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Estimating the Dynamic Characteristics of Road Vehicles Using Vibration Response Data

Ainalis, Daniel (2014) Estimating the Dynamic Characteristics of Road Vehicles Using Vibration Response Data. PhD thesis, Victoria University.

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Abstract

A developed and well-maintained road network is imperative for the distribution of freight in the modern world. During transportation, both passengers and products are subjected to dynamic motion due to the irregular nature of pavement surfaces. This dynamic interaction is difficult to accurately predict due to the random and nonstationary nature of pavements and the complicated (and often nonlinear) dynamic characteristics of vehicles. Accurately characterising the dynamic motion generated by vehicles during transport would provide significant benefits to numerous fields. One field of interest is in the development of protective packaging systems to prevent, or minimise, product damage occurring during the distribution phase. Often, the level of packaging used is far greater than required, resulting in excessive waste which is of significant environmental concern. Another is in evaluating the performance of heavy vehicles to prevent and minimise pavement damage. As a heavy vehicle passes over a pavement, dynamic forces are exerted onto the pavement and induce damage, resulting in rougher roads. The maximum allowable loads of heavy vehicles is constantly increasing, further emphasising the importance of designing suspension systems which are considered road-friendly. For both fields it is important to establish accurate estimates of the dynamic characteristics, namely the Frequency Response Function (FRF), of vehicles.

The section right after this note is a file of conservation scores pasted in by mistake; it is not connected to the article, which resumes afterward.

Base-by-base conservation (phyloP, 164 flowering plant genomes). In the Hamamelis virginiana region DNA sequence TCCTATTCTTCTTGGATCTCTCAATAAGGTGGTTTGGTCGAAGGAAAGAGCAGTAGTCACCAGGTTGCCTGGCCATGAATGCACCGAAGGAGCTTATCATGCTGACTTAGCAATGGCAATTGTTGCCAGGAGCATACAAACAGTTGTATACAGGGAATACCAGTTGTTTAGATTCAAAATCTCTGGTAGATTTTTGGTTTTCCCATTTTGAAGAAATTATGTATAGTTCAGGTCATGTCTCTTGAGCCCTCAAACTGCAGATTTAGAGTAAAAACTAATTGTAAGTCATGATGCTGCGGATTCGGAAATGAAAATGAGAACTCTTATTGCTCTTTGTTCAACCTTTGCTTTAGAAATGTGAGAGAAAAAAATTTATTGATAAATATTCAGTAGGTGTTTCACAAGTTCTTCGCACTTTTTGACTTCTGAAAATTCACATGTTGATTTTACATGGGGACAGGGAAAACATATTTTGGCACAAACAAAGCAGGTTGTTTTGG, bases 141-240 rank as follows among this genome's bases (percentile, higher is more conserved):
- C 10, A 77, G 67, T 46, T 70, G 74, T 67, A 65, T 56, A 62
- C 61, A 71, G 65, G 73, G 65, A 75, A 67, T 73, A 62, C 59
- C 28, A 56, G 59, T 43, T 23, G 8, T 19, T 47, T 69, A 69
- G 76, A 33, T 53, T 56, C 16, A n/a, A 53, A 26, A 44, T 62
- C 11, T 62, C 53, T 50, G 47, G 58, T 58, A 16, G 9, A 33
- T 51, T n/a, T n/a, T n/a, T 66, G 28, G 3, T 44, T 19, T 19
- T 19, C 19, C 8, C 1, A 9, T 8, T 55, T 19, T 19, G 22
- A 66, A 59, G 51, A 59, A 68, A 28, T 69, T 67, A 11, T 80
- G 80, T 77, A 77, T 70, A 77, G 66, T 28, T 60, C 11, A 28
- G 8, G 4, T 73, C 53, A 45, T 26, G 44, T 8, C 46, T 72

Item Type: Thesis (PhD thesis)
Uncontrolled Keywords: dynamic characteristics of road vehicles, vertical vibration acceleration response, normal operation, in-service, roads, pavements, vehicle ride quality, protective packaging, noise, shock absorbers, inertial profilometer configuration, calibration, colours of noise
Subjects: FOR Classification > 0913 Mechanical Engineering
Faculty/School/Research Centre/Department > College of Science and Engineering
Depositing User: VUIR
Date Deposited: 07 Jul 2015 01:54
Last Modified: 07 Jul 2015 01:54
URI: http://vuir.vu.edu.au/id/eprint/28789
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